Patriotic Puppies for a Safer Nation
Mark Dunn - AKC Senior Vice President - Registration & Customer Development
Wallace is that one dude who can’t ever chill out. Wallace is *always* working. He just can’t turn it off.
As it turns out, that’s a good thing. Wallace is a purebred black Labrador Retriever trained and handled by K2 Solutions to detect explosive materials. He gave a great demo of his skill at the National Animal Interest Alliance conference in Washington, DC, along with his handler Neil Copeland.
Copeland, K2 Canine Director Stacey West and Mark Dunn, AKC Senior VP, Registration & Customer Development shared a pretty impactful story. In fact, I’ve had a hard time forgetting about it.
Lack of Trained Bomb Detection Dogs
Basically, we are running low on trained bomb detection dogs in this country. The government is currently buying 80 percent of these mission-critical dogs from Eastern Europe at a significant investment. And not getting the “pick of the litter,” either.
AKC Supports Patriotic Puppies
So Carmen Battaglia, Mark Dunn, Sheila Goffe and a bunch of folks at AKC are teaming up to try and change that. They are developing a new “patriotic puppy program” whereby breeders of high drive, high stamina hunting dogs can help create a network of domestic breeding programs to supply explosive detection dogs (EDD).
Floppy Eared Dogs
While many EDD previously have been German Shepherds, Malinois and the like who also serve double duty as patrol dogs, today’s world requires what the military lingo refers to as “floppy eared” dogs… Labs, German Shorthaired Pointers, German Wirehaired Pointers, Vizlas… Dogs that don’t look scary as they work a crowd at Disneyland or the airport or a concert venue.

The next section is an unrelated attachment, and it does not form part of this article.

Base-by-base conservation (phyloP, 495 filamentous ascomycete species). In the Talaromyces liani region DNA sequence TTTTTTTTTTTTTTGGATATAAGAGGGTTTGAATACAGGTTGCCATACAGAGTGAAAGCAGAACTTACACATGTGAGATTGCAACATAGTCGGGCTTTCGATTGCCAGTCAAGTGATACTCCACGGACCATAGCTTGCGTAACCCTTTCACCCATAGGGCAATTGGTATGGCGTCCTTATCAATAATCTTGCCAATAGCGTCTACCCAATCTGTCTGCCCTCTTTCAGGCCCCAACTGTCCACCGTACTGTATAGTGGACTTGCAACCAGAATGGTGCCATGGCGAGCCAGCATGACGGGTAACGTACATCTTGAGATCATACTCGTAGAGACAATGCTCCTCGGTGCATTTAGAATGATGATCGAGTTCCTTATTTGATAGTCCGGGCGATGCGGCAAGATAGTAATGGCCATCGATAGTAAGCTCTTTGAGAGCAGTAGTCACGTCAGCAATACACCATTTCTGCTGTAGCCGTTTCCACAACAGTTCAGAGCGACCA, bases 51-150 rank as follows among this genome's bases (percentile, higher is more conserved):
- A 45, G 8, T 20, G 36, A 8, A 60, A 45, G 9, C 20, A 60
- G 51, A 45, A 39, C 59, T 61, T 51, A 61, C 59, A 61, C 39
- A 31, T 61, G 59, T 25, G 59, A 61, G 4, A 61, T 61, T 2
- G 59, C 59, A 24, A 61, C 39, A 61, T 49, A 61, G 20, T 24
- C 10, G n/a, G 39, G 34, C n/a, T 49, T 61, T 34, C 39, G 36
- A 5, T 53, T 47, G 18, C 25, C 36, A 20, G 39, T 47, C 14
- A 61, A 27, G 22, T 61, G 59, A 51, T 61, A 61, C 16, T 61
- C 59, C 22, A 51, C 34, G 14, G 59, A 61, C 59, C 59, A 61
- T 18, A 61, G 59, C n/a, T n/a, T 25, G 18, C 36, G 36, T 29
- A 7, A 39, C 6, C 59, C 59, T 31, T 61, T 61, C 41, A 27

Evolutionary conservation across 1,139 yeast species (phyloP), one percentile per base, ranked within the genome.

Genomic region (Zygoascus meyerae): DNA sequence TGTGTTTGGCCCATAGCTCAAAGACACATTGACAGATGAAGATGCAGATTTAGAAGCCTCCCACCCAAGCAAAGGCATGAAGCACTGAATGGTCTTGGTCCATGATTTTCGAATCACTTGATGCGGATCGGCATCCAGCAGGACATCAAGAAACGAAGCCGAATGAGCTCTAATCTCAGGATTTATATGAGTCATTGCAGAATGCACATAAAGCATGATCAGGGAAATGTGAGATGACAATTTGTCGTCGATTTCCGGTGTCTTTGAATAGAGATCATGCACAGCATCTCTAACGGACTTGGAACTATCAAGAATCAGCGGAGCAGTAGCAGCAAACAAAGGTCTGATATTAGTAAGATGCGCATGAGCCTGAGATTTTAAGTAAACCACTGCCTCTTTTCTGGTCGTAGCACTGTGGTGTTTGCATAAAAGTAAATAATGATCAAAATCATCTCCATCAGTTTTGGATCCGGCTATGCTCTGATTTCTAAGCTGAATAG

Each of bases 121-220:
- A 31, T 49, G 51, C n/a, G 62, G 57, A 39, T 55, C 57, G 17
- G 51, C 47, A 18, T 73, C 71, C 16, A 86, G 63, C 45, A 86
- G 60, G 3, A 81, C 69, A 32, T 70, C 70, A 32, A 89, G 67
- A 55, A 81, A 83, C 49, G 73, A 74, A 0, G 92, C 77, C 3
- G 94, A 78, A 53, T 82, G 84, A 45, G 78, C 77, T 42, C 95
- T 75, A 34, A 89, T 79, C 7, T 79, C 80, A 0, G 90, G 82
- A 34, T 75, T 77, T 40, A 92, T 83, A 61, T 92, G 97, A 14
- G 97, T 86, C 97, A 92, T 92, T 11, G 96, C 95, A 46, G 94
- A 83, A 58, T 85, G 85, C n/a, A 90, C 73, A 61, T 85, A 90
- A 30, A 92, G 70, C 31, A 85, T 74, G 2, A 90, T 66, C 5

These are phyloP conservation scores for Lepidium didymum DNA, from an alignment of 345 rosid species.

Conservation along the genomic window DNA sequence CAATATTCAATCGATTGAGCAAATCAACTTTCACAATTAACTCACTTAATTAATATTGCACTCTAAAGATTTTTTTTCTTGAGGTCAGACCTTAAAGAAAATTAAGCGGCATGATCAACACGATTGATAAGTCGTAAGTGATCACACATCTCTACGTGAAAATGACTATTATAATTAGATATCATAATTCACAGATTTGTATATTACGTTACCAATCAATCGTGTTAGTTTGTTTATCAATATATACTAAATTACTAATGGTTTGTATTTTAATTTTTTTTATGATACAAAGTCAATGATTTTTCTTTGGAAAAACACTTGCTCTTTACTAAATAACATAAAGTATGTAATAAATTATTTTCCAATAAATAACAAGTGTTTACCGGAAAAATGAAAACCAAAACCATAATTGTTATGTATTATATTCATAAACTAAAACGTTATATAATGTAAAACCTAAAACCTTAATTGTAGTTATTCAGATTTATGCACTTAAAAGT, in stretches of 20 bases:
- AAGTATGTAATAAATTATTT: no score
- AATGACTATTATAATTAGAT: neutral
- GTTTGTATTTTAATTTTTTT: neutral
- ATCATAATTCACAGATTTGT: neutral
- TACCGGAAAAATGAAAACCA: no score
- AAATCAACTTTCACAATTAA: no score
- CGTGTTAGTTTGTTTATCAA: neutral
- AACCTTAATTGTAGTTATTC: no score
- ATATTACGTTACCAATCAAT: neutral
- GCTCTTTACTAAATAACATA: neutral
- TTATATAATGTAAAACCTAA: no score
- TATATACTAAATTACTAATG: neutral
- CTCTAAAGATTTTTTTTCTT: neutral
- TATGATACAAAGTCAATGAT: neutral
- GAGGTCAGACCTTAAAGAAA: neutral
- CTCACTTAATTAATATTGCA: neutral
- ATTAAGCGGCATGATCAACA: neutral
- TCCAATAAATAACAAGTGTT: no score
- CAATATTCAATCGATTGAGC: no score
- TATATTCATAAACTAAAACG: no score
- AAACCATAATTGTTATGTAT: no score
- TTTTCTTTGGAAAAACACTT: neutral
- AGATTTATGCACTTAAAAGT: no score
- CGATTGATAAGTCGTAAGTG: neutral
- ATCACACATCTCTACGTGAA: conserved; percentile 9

These dogs have to work hard all day, be socialized to crowds and have the drive to do the work,” Dunn said. He added that dogs, and particularly purebred dogs with predictable size, temperaments and instincts, are the hands down best way to detect explosive materials.
Canine Working Abilities
K2’s West noted that his team, upon acquiring intel of new explosive materials, can take a trained dog out of the field, imprint an additional scent and have it back in service within 24 hours. No machine to date has that capability.
The AKC is working through legislation and government relations to change the way the government buys and pays for dogs for this important work. Most recently language introduced by Goffe and her team was included in the House defense authorization language. While it was not finalized in the Senate version, Goffe was literally testifying on Capitol Hill at the time of the NAIA conference in early October.
They also are networking with existing breeding and training programs including those at Auburn and Penn State, establishing criteria for how these dogs should be raised. Because the EDD isn’t bought as a puppy. It is raised, generally by a breeder, in much the same way the Guide Dog for the Blind puppies are — with specific socializing, training and imprinting done from birth to about 10 months.
Breeders from the United States
AKC’s goal is for hobby breeders in the U.S. to work directly with government contractors to provide EDD that have been properly bred, raised and socialized so we aren’t outsourcing our safety to other countries.
When the American public sees purpose bred dogs doing real work that matters to people’s lives,” Dunn said, “That is the best way to counter anti breeder sentiment… breeders then are heroes, not evil doers.